Assessing Automakers’ Shift to Zero Emission Vehicles

In the global automaker rating 2022 released by The International Council on Clean Transportation (ICCT), the world's top 20 automakers have been evaluated on their efforts to transition to Zero Emission Vehicles (ZEVs). The report assesses their positions in the context of the global vehicle market's shift towards decarbonization and the adoption of cleaner, sustainable transportation options.
The report, which focuses on key metrics and criteria, presents a comprehensive assessment of automakers’ progress, categorizing them into three groups: leaders, transitioners, and laggards, based on their scores in various categories.

At the forefront of this transition are two standout manufacturers: Tesla and BYD. Tesla, known for producing exclusively ZEVs since its inception, excels in key technology attributes such as energy consumption, charging speed, and driving range. Meanwhile, BYD is on the verge of achieving a 100% ZEV sales share, though it still has a significant number of Plug-in Hybrid Electric Vehicles (PHEVs) in its fleet.

The report highlights the diversity of strategies employed by automakers in the ZEV transition. Several companies, including Chang’an, Geely, SAIC, Stellantis, and VW, may lag in current ZEV sales but are making substantial progress by offering a wide range of ZEV models across various vehicle classes.

Furthermore, some automakers are focusing on sustainability in their manufacturing processes, with BMW, VW, and Mercedes-Benz leading the way by transitioning to 100% renewable electricity for production.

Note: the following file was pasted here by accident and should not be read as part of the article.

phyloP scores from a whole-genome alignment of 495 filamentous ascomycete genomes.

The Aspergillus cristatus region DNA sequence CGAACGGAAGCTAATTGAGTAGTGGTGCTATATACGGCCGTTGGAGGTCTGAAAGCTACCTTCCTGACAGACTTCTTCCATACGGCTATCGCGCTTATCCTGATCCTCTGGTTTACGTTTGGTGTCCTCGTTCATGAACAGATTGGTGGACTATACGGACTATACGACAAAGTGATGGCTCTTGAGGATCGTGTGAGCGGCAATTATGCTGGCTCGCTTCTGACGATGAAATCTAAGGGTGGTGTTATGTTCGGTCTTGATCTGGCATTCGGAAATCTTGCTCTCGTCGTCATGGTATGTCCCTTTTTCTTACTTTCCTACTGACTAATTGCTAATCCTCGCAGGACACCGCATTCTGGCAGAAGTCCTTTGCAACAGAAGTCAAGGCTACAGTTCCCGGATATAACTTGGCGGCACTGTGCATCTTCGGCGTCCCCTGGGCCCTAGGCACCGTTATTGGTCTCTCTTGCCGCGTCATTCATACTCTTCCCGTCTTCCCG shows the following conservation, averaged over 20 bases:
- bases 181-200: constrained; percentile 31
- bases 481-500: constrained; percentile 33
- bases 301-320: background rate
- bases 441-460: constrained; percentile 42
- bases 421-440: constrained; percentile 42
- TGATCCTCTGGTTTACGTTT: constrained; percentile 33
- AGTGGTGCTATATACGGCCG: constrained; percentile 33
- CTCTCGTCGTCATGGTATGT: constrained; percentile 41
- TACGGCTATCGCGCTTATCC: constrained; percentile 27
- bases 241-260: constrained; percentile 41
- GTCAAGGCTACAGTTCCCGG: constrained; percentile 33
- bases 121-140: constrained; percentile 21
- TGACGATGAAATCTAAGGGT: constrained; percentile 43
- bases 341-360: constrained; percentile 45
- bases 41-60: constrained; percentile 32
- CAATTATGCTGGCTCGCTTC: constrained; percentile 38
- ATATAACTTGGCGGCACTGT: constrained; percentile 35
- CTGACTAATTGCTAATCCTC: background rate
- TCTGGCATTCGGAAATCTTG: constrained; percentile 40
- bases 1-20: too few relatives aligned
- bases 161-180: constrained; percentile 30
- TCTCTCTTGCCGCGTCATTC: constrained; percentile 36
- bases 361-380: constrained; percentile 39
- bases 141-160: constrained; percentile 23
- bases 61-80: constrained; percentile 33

Looking ahead, the report emphasizes the need for accelerated progress. Only half of the evaluated automakers have reached a 10% or higher ZEV sales share, while the Paris Agreement’s climate goals call for a 77% ZEV sales share by 2030.

The report also points out areas for improvement, such as enhancing technology features like energy consumption, driving range, and charging speed, as well as addressing battery production sustainability and recycling.

Interestingly, only a handful of automakers, including Stellantis, BMW, GM, Renault, and Nissan, explicitly tie executive compensation to ZEVs, indicating room for incentivizing sustainable practices at the highest levels.

Notably, the six lowest-rated automakers include five headquartered in Japan and one in India, signaling the need for a more robust strategy for ZEVs with clear targets and investments.

The ICCT’s report distinguishes itself as a data-driven, in-depth evaluation focused solely on ZEV transition efforts, setting it apart from broader ESG ratings. The report is grounded in quantitative and transparent data, providing a detailed methodology and specific metrics tailored to ZEVs.

The ICCT plans to update and publish this rating annually, reflecting the ongoing progress made by automakers as they innovate and invest in a ZEV future. As the industry evolves, the report’s framework and data will also adapt to incorporate new insights and real-world data on energy consumption, driving range, and charging.

In conclusion, The ICCT’s report serves as a vital resource for stakeholders interested in the transition to ZEVs, shedding light on the progress and challenges faced by global automakers in their pursuit of a more sustainable transportation future.

Source: The Global Automaker Rating 2022 | The ICCT

Source: The Global Automaker Rating 2022 | The ICCT
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